really will light a fire under the economy is hardcore inflation.
On the other
hand, Austrians are derided as "liquidationists." Just
let the economy fail, have people put out of work, and the Austrians
are in full-blown celebration. Contrary to the Keynesians, however,
Austrians do not believe the entire economy somehow must be liquidated.
For that matter, unlike the Keynesians, Austrians do not believe
that liquidation of the malivested portions of the economy would
mean that everything else had to fall apart, too. Writes Schiff:
of quantitative easing have done little to revive our economy
or set us on a path for real recovery. We are now in more debt,
have more people out of work, and have deeper fiscal problems
than we had before the Fed began down this path. All the supporters
can say is things would have been worse absent the stimulus. While
counterfactual arguments are hard to prove, I do not doubt that
things would have been worse in the short-term if we had simply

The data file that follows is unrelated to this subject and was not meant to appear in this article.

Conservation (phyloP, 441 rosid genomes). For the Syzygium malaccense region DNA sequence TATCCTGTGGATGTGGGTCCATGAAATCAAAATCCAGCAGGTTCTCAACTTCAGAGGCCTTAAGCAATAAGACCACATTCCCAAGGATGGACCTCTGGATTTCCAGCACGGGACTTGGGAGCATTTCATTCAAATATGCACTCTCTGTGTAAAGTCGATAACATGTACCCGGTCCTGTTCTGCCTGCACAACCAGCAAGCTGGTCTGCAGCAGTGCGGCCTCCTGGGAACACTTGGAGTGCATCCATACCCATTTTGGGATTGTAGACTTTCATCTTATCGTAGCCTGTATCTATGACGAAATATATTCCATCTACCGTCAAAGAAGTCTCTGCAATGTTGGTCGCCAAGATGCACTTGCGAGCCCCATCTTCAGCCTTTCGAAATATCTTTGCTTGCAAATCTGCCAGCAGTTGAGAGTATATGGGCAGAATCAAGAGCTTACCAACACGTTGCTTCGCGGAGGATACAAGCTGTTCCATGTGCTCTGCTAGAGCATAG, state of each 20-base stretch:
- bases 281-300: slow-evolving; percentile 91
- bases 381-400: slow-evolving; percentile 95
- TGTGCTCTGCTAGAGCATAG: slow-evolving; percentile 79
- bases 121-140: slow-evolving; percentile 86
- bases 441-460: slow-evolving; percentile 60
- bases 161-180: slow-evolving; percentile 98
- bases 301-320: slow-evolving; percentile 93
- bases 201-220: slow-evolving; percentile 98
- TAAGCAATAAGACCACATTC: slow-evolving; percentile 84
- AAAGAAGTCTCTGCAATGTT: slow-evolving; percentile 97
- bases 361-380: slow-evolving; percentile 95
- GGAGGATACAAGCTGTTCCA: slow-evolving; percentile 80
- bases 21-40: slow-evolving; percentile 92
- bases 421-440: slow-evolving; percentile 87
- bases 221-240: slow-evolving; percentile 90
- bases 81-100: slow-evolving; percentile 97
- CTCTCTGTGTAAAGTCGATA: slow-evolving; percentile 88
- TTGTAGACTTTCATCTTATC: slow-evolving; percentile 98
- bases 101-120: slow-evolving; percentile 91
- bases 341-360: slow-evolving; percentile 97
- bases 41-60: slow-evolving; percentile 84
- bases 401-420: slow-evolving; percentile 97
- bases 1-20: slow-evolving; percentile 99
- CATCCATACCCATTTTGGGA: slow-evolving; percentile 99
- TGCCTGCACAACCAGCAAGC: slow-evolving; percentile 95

allowed the imbalances of the old economy to work themselves out.
But in exchange for that pain, I believe that we would be on the
road to a real recovery. Instead, we have artificially sustained
a borrow-and-spend model that puts us farther away from solid
ground. (Emphasis mine)
To put it another
way, Schiff is agreeing that had the Fed and Congress not bailed
out the banks and financial houses in the aftermath of the Lehman
Brothers failure four years ago, the initial downturn would have
been worse than what happened. Being that the crisis came in the
middle of a presidential campaign, it is not surprising that Congress
and the Fed acted as they did.
As a short-run
strategy, the bailouts and the Obama "stimulus" that followed